I am sorry to hear of the outcome, but not the least bit surprised.

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    Regular Member Kingfish's Avatar
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    As someone who has been following open carry in Alabama for a few years, I personally would advise a visitor to not OCing anywhere in Alabama except in those locals that are actively OC friendly.

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    Quote Originally Posted by AirBear View Post
    Hate to say I told you so, but, as I have stated previously, no one in an Alabama city court trial can expect to be found not guilty when a not guilty verdict would put the city the judge is employed by in jeopardy of being sued. The sad part of this case, as in many others, is that notice must have been given the city that intent to file suit by the arrested party within 6 months of the arrest. Not 6 months after being found not guilty.
    Unless, in this case, Johnathan's attorney notified the city of Birmingham of his intent to file suit within 6 months of the arrest, a suit would be filed in vain. Alabama law specifies municipalities must be given notice of an intended suit within that time frame, or a lawsuit WILL be dismissed. The best you can hope for is a not guity verdict in circuit court, but a suit is out of the question absent the conditions mentioned above.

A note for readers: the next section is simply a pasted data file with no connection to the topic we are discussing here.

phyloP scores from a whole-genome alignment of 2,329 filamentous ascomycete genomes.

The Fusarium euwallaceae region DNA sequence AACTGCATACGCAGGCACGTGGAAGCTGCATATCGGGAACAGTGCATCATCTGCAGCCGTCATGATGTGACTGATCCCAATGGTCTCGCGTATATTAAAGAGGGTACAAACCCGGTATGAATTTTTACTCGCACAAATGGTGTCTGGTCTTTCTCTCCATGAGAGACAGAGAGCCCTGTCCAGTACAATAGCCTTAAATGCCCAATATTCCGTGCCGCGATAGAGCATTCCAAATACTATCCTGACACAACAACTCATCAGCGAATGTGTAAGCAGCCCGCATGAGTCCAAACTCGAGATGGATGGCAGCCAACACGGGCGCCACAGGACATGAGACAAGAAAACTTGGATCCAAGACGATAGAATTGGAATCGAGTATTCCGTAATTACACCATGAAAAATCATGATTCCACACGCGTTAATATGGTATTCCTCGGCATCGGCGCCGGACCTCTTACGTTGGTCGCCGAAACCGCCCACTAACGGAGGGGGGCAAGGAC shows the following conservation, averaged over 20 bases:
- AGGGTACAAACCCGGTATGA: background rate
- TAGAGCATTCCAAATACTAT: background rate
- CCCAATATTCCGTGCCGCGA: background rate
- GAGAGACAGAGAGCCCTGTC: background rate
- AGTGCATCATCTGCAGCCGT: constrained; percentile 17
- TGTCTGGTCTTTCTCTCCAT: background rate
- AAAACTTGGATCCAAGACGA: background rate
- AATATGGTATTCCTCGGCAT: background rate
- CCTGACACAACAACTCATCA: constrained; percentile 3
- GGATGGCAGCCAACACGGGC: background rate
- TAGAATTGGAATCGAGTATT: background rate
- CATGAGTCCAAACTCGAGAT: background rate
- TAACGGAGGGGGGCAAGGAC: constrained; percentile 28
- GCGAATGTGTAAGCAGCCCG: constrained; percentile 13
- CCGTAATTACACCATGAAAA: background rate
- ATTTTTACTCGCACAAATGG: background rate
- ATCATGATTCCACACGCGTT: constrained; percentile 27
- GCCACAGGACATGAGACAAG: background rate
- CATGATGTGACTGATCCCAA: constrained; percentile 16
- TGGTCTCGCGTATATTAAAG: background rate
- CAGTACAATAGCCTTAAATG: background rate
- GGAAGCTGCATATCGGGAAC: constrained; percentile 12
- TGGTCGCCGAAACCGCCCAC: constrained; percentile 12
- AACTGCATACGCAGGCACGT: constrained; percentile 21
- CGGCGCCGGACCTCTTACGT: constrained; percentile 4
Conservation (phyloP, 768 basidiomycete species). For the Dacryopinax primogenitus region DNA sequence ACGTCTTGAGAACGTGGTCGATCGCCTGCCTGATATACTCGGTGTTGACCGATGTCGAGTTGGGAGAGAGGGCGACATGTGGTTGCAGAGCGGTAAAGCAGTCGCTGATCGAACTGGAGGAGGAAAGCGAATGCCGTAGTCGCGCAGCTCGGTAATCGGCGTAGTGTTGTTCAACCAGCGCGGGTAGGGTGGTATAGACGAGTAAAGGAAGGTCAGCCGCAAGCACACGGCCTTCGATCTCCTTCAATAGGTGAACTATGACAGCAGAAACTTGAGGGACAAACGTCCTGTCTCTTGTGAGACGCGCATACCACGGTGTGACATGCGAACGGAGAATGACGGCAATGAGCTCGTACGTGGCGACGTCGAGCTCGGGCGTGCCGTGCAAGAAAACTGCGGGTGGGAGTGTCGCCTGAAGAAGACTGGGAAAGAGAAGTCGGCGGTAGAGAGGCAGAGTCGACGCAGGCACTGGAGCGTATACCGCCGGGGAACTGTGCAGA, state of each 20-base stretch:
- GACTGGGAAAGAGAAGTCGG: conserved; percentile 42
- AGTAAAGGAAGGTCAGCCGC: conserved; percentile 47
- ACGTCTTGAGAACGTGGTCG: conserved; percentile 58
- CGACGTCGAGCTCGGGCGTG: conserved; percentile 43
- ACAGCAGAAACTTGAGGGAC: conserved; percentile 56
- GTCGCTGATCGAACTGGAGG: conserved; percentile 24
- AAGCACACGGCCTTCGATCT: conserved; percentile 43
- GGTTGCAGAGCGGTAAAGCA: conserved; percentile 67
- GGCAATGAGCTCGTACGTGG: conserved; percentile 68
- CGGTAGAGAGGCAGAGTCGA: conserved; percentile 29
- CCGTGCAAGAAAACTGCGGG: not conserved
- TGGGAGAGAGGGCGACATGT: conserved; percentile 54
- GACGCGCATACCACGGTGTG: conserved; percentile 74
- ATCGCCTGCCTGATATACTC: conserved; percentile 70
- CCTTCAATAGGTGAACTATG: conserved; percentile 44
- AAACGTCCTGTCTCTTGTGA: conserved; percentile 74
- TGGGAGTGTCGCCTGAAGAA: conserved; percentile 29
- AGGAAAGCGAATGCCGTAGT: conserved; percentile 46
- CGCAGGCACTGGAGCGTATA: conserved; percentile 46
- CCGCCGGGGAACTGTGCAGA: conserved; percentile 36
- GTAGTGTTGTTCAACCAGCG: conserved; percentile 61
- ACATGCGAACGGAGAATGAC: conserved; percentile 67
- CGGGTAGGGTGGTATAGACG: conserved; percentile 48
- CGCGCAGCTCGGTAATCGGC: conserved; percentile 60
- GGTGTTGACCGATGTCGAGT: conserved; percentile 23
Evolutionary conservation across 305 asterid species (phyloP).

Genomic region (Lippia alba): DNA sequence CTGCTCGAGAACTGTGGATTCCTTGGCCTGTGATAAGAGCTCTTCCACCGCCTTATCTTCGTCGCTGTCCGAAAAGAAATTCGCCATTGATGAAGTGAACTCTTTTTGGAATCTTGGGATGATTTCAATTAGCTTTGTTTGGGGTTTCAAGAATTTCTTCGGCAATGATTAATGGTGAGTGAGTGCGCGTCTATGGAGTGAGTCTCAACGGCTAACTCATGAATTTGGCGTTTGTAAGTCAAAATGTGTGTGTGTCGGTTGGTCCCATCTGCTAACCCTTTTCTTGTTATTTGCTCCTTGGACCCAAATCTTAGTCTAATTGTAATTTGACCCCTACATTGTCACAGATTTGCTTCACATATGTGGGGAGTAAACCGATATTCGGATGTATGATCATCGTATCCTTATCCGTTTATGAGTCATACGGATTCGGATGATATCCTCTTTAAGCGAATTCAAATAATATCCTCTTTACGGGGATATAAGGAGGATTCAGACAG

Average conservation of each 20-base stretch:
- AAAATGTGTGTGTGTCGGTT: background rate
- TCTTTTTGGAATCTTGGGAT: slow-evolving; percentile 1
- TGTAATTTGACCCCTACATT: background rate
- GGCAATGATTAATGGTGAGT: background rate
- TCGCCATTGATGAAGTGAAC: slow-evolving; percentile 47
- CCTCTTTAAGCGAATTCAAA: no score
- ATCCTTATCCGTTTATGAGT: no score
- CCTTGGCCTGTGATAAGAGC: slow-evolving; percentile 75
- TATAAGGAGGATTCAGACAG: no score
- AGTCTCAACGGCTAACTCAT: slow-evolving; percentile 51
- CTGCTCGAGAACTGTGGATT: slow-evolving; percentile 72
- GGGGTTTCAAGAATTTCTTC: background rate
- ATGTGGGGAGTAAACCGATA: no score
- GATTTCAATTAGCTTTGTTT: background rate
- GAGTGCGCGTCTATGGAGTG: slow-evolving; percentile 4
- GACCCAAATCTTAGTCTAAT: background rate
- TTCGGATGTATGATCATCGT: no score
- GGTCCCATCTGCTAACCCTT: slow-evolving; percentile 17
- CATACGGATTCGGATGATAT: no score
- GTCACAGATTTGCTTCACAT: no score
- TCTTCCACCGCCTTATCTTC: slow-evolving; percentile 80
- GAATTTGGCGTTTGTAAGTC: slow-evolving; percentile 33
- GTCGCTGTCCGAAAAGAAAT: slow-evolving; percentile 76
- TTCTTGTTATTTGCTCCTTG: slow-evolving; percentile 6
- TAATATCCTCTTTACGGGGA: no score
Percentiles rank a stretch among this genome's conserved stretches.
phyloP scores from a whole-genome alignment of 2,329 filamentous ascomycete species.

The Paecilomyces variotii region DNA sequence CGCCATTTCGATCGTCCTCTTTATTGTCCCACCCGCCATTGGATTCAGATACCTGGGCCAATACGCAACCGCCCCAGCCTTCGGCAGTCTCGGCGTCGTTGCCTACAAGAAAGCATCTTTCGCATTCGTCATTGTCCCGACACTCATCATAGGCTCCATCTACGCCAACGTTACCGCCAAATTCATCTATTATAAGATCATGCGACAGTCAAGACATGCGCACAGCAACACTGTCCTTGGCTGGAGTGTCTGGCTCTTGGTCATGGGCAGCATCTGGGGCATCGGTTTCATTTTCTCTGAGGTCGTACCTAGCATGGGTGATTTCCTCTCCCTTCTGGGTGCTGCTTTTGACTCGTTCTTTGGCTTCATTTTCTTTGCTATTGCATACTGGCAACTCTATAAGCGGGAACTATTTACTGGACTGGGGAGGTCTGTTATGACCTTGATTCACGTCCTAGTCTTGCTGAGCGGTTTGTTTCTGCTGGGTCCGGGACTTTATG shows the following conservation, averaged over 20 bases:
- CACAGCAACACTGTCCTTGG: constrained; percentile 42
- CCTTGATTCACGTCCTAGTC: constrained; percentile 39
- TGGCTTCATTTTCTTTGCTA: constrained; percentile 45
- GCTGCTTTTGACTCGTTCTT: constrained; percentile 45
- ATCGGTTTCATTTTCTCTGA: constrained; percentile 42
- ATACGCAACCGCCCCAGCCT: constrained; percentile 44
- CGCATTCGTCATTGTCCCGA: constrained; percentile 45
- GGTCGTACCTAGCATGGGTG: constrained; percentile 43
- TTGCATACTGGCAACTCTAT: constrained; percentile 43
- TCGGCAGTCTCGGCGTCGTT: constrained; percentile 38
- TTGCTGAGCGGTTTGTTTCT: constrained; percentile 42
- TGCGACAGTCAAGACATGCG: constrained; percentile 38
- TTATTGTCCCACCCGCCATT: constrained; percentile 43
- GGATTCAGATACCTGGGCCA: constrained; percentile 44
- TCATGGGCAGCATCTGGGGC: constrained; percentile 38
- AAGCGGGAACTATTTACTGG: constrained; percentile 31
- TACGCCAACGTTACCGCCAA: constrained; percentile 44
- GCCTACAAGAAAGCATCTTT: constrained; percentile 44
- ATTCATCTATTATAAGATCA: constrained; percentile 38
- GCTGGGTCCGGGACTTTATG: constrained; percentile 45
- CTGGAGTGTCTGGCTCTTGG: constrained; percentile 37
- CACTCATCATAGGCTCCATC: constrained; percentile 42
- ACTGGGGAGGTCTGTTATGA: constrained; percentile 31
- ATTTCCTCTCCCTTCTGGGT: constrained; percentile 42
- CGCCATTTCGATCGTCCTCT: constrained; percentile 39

If HB23 passes both houses and is signed into law, then you might be able to escape with a clean record
    City court judges, and I use the term loosely, are a political appointment, serve at the pleasure of those politicians who appointed them, are are not going to jeopardise their lucrative salary by not protecting the city's interests.
    An appeal to circuit court is the standard course of action in a case like this. Minimum fee will be around $2500 in advance.
    You are in for a several year ordeal, approximately 5 years from date of arrest to end of a real jury trial.
    City court judges don't amount to a pimple on the ass of a real judge, one who is elected by the people.
    I am sorry to hear of the outcome, but not the least bit surprised.
    I hate to hear that info! I took off work and drove down to B'ham to hear the case. I was disappointed to say the least.

    I was holding out a little glimmer of hope that the city could end up being sued. But if you are correct, and I have no reason to doubt you, he is sol all the way around.

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    The State of Alabama cannot put any limits on the bringing of a federal lawsuit. This lawsuit would be federal, based on the violation of 4A rights.

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    Regular Member Brimstone Baritone's Avatar
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    Quote Originally Posted by eye95 View Post
    The State of Alabama cannot put any limits on the bringing of a federal lawsuit. This lawsuit would be federal, based on the violation of 4A rights.
    True, but it is still good information to know for future encounters/arrests. Any chance you can cite the Title and section, AirBear? If not, I'll look it up eventually.